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Review | A mystical musical blending Scottish folklore and climate change

“Islander” is a tale steeped in Scottish folklore, but it’s less about traditional myths and more about the myths we tell ourselves. A two-handed softie, it’s held together by a mystical strangeness and mystery that, cleverly, is never fully revealed.

Part of this magic is due to the live vocal loops (recording sound and playing back in real time) and electronic mixing effects that animate the fictional island of Kinnan, where a small population dwindles as those who search greater opportunities arise. the “Great Land”. The resulting sounds, created on stage, are eerie: a chilling whale song, the lapping of waves, and even a full folk band evoked via a cappella vocals all emphasize the rain-soaked island.

The only teenager left on Kinnan is Eilidh (played by the energetic Lois Craig), whose daily routine of solitary remote learning (no teachers remain on the island) is interrupted when she finds a dying calf on the shore . The next day, a young woman named Arran (Stephanie MacGaraidh) is washing the dishes. Her curious stories remind Eilidh of the surreal side of her home folklore – which once literally tensions split Kinnan into two islands, dividing the farmers, who stayed, and the fishermen, who moved to a mist-shrouded land to become whale farmers.

Like the two main As the characters’ friendship unfolds and parallel lives intertwine, the Scottish actresses arrange their golden voices into haunting, haunting harmonies that fill the main stage of the Olney Theater Center, with the help of sound designer Sam Kusnetz, with a blend of folk, pop and electro, further bridging the contemporary. and the traditional. It’s a signature of lyricist and musical director Finn Anderson, whose other works also deal with enchanting folklore.

Craig and MacGaraidh also play the townspeople, each representing around 10 characters in total., including a marine biologist, a retiree searching for his lost garden gnome, and Eilidh’s mischievous but aging grandmother. They have received an offer from the government to settle on the Scottish mainland and are meeting at a town hall (or a “spikkin”, as Eilidh’s grandmother reminds her to call it) to discuss whether to ‘accept the offer. Some, like Breagha, who is nine months pregnant, are torn between the desire to stay and the reality that the island is on the verge of extinction, with no doctors and one last struggling farm.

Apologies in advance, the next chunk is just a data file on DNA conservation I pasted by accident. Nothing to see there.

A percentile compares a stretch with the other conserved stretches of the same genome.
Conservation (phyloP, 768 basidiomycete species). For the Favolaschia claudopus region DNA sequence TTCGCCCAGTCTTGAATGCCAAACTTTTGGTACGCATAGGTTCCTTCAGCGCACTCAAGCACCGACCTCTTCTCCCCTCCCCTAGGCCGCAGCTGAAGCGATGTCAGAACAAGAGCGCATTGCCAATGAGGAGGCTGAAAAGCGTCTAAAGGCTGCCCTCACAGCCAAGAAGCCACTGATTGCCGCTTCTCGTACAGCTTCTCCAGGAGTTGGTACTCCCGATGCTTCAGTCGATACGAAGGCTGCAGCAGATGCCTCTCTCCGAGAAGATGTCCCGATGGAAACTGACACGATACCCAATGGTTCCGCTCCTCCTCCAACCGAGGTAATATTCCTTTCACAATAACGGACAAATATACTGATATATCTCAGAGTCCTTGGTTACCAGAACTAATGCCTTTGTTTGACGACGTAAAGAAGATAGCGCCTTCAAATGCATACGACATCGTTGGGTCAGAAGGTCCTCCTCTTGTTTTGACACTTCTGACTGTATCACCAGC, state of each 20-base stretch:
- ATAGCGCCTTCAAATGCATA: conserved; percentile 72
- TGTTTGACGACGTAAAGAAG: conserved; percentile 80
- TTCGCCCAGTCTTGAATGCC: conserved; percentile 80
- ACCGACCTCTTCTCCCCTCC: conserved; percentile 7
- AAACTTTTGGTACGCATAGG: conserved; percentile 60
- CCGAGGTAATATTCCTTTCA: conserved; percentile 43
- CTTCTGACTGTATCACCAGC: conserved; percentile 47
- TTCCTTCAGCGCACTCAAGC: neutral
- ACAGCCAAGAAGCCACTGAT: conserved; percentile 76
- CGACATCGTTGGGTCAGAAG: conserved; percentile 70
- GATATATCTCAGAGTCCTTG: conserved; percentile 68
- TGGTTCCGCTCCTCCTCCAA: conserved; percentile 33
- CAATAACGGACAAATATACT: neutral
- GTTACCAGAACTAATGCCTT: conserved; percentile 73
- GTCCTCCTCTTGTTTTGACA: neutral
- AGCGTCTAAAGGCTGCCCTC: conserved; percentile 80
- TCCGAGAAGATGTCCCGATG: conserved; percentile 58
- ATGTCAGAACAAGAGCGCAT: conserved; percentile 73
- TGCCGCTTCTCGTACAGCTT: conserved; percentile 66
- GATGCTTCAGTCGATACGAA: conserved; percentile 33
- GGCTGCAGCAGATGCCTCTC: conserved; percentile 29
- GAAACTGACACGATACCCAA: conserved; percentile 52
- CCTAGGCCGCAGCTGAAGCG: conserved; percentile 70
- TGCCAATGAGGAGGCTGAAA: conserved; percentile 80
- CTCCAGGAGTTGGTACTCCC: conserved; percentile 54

It would be easy for the constant switching of roles to become tedious or confusing, but Craig and MacGaraidh handle it with agile grace. (Because these roles are so demanding, Sylvie Stenson and Julia Murray take turns playing them.) It’s exciting to watch them jump between characters, shape their limbs, pitch or deepen their voices, take on scowls and sighs, with such dexterity, often between words.

“Islander” was conceived by Amy Draper circa 2017 and made a splash at the 2019 Edinburgh Fringe Festival before moving to an off-Broadway tour and eventually embarking on its current North American and European tour. Its most visible theme – the bitter struggle to maintain a sliver of home on a planet threatened by climate change – perhaps speaks more forcefully today than when the musical was originally developed. But in a smaller, more specific way, “Islander” is also about the small acts of care and kindness we show one another and about a whole-hearted belief in the power of community.

Which is why, when Eilidh and Arran break up, their bittersweet wish to reunite seems strangely hopeful. “If the whales still swim,” said Arran.

“If we’re still here,” Eilidh replies.

Islanderthrough April 28 at the Olney Theater Center in Olney, Maryland. 90 minutes, without intermission. olneytheatre.org.

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